Jamie Steer

Dr Jamie Steer is interested in exploring and challenging current attitudes to biodiversity and conservation in New Zealand. He is particularly keen on spotlighting the assumptions behind our understandings of acceptable and unacceptable wildlife, and considering how these might come to change.

Biodiversity: Do non-native species count? - So Shoot Me

Feb 04, 2019

Should non-native species classify as a kind of biodiversity?  The answer, one would think, is straightforward and should be uncontroversial. We need look only to the international Convention on Biological Diversity to find it. And the definition there is clear: biological diversity (or ‘biodiversity’) is defined as: ‘the variability among living organisms from all sources including, inter alia, terrestrial, marine and other aquatic ecosystems and the ecological complexes of which they are part; this includes diversity within species, between species and of ecosystems.’ Unsurprisingly, it’s the same definition we use for our national biodiversity strategy here in New Zealand. Nativeness is not a determinant of whether something classifies as ‘biodiversity’. If it lives, it’s essentially in. Full stop. Why then has a scientist’s recent perspective that non-native species should be considered a form of biodiversity caused such angst? … Read More

The plague skink: Science or scaremongering? - So Shoot Me

Jan 22, 2019

Introduced species can cause significant changes in their receiving environments. For any new species, a wide range of effects can be contemplated – both positive and negative. In the absence of evidence, caution is surely needed. Introduced by accident in the mid-1960s, ‘plague skinks’ (Lampropholis delicata) have been known for all but about the last eight years as ‘rainbow skinks’ in New Zealand. I’ll get to that recent name change in a minute. For now I’m going to stick with calling them rainbow skinks. Rainbow skinks are tiny, egg-laying lizards. They live for about 2-4 years in the wild, enjoying busy, active little lives – munching bugs, sun basking and just generally keeping busy scuttling about the place. Anyone who has seen them around Auckland on a hot day will know that they are also super quick. First introduced … Read More

Predator Free 2050: What are the target species? - So Shoot Me

Jan 14, 2019

Answer: It’s not clear. Ambiguity over target species is counterproductive, both to the goal itself, and to the public’s ability to understand and monitor progress towards it. On 26 July 2016 the then National Government announced a plan to eradicate all of New Zealand’s rats, stoats and possums by 2050. The decision – including the species to be targeted – was recorded in a cabinet minute earlier that month. Background papers show that a range of species were considered for eradication, including all New Zealand’s mustelids (stoats, ferrets, and weasels) and rodents (three species of rats, and mice). However, the final recommendation taken to cabinet was to limit eradication to stoats, rats and possums.[1] This has duly been reflected in all subsequent Government communications on the Predator Free 2050 initiative. At the time of the … Read More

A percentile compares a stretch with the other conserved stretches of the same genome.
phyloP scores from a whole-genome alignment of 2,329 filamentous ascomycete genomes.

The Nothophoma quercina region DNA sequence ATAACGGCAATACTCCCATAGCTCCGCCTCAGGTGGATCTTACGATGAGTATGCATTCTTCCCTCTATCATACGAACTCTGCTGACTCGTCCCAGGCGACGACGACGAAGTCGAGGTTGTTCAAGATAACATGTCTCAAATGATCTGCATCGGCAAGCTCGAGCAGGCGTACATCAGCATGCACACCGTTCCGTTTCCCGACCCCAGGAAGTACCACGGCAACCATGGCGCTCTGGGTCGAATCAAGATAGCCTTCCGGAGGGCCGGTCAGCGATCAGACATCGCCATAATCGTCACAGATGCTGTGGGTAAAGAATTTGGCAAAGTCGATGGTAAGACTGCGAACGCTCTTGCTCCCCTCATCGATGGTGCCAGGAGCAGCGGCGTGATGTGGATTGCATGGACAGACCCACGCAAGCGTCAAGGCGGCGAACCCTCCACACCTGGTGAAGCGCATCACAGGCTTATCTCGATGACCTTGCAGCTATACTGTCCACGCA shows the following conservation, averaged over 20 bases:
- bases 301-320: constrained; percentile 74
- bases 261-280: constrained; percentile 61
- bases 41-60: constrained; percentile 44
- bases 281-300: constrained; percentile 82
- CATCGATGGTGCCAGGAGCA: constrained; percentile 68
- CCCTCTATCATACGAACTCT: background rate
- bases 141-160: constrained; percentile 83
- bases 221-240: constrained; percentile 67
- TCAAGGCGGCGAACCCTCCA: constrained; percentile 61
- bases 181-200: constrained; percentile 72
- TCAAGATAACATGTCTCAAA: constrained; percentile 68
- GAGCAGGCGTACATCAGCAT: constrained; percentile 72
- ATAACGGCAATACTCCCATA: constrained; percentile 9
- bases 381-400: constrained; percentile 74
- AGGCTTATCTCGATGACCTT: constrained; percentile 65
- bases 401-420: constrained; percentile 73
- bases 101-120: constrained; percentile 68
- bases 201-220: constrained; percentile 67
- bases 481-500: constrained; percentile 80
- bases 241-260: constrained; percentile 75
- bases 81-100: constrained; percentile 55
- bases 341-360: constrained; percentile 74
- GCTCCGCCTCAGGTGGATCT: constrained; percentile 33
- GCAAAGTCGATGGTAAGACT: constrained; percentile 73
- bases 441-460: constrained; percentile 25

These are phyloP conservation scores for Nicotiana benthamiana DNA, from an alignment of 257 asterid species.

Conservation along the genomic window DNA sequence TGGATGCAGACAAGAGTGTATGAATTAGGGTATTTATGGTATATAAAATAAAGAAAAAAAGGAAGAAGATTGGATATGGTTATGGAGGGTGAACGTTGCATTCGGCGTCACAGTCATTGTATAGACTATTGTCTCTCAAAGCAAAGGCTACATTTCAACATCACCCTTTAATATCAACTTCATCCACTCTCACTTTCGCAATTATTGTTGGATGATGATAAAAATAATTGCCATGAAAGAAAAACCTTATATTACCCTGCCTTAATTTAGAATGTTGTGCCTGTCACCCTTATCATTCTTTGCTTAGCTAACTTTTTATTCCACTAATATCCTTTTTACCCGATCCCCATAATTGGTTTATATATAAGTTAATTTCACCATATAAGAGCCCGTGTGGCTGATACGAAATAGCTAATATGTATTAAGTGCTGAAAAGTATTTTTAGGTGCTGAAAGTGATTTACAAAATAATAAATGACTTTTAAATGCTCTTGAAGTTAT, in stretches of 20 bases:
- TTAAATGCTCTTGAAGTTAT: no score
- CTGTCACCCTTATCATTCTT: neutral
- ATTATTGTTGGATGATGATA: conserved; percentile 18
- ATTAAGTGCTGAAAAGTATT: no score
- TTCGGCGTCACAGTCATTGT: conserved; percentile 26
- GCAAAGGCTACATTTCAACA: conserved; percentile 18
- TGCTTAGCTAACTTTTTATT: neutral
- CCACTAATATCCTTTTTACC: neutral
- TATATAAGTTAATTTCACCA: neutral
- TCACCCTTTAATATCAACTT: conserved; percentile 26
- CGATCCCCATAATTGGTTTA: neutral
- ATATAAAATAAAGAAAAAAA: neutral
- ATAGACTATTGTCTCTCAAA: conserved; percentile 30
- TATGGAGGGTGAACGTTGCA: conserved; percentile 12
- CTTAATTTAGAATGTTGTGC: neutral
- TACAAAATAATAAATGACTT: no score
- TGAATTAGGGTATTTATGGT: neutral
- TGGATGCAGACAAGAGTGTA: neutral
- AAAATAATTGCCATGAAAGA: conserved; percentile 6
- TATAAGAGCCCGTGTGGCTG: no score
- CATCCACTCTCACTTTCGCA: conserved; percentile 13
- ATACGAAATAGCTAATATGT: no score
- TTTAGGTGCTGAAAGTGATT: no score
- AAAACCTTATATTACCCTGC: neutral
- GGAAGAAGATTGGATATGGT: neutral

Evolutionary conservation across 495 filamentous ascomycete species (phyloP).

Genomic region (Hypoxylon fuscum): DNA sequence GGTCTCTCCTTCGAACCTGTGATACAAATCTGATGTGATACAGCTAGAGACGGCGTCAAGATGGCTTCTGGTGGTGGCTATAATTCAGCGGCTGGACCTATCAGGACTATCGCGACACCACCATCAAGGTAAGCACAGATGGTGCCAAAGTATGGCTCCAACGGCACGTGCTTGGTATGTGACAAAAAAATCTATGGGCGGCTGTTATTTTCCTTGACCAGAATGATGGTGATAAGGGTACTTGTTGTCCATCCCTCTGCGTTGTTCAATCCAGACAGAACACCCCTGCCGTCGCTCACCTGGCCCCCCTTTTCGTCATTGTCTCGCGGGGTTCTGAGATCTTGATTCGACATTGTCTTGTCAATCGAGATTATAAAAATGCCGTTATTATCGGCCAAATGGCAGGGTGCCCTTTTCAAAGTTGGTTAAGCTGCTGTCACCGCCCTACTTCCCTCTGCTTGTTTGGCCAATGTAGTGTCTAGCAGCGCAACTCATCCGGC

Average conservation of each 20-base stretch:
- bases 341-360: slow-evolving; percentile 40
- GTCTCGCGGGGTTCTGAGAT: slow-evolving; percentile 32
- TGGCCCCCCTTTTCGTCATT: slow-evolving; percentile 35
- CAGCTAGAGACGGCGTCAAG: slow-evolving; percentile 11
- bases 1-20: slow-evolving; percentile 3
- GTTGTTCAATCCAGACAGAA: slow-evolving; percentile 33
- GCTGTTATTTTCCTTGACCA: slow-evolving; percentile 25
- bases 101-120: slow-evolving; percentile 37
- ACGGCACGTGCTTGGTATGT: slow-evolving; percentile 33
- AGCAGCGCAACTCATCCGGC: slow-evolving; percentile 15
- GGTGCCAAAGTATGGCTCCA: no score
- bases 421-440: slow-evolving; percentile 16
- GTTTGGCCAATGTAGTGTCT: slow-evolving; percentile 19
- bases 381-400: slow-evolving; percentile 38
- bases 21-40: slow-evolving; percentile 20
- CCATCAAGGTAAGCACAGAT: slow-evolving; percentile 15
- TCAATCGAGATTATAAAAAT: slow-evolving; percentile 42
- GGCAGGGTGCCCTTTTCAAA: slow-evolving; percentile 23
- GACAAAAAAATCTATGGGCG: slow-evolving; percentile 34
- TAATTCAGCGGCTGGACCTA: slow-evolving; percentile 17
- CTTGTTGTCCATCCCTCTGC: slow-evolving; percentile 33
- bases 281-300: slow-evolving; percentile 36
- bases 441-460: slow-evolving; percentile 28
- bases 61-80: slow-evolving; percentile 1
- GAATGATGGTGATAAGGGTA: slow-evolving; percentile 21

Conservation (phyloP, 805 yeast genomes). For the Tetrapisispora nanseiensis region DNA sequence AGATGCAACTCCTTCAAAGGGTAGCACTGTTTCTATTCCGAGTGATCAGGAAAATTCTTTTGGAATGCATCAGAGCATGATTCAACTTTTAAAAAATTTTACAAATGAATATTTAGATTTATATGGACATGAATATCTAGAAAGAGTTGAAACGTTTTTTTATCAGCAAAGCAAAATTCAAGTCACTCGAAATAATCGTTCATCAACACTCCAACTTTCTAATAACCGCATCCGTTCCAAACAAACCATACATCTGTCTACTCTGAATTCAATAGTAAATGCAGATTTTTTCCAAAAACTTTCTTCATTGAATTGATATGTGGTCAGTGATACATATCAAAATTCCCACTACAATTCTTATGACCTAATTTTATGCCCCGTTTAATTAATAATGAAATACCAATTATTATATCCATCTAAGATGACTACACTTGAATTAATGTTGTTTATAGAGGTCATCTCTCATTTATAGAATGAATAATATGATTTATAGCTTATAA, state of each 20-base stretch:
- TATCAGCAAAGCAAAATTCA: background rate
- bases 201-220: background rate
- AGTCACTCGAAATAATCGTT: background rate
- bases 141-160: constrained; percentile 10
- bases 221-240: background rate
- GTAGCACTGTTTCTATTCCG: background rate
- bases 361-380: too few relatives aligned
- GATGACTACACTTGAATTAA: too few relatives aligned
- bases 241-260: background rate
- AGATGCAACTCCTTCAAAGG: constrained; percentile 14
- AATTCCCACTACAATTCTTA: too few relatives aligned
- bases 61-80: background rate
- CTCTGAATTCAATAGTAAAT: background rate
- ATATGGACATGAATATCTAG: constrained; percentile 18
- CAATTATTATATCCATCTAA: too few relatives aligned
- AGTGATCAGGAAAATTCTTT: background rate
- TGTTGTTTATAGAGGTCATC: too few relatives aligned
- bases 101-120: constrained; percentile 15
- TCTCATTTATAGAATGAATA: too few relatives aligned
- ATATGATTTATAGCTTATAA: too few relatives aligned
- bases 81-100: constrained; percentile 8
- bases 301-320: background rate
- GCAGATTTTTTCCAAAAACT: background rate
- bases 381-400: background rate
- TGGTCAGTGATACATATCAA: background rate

Post #1: My New Year’s resolution – write more posts! - So Shoot Me

Jan 03, 2019

It’s a New Year, and with it, time for a confession: my blogging output has been pretty bad. The good news is I’ve found a solution. Since joining the Sciblogs stable in March 2017 I’ve written a total of 17 posts. That’s less than one a month. And, in truth, it’s even worse than that because fully 13 of them were posted only last month. Frankly, it’s inadequate. And I’m jealous too. I look over at some of the other bloggers and they have numbers like 220 posts, 525 posts, and even 1645 posts (oh, get a life!). If this were a horse race these jockeys would be clear out in front. Scanning across the field your binoculars would next come to the ones in the middle, jostling for position. Then, a couple of hundred metres back, you see a … Read More

From Restoration to Reconciliation: Concluding thoughts - So Shoot Me

Dec 24, 2018

I wanted to end now on a couple of final reflections and thoughts. First, I implore you as the next generation of ecologists to think critically about the assumptions of your disciplines. Don’t just blindly swallow the positions of your older colleagues, including me (OK, not so much me…). Restoration Ecology, in particular, was developed and propagated mostly by baby boomers who often still hold very dearly to it, and the assumptions that underpin it. But there’s an old saying that goes something like ‘science progresses one funeral at a time’, and as the boomers head into senescence over the next few decades, discussion in this space is likely going to ramp up. I’d implore you during this time not to nail your colours to the mast of an older generation; but instead to keep your mind open to … Read More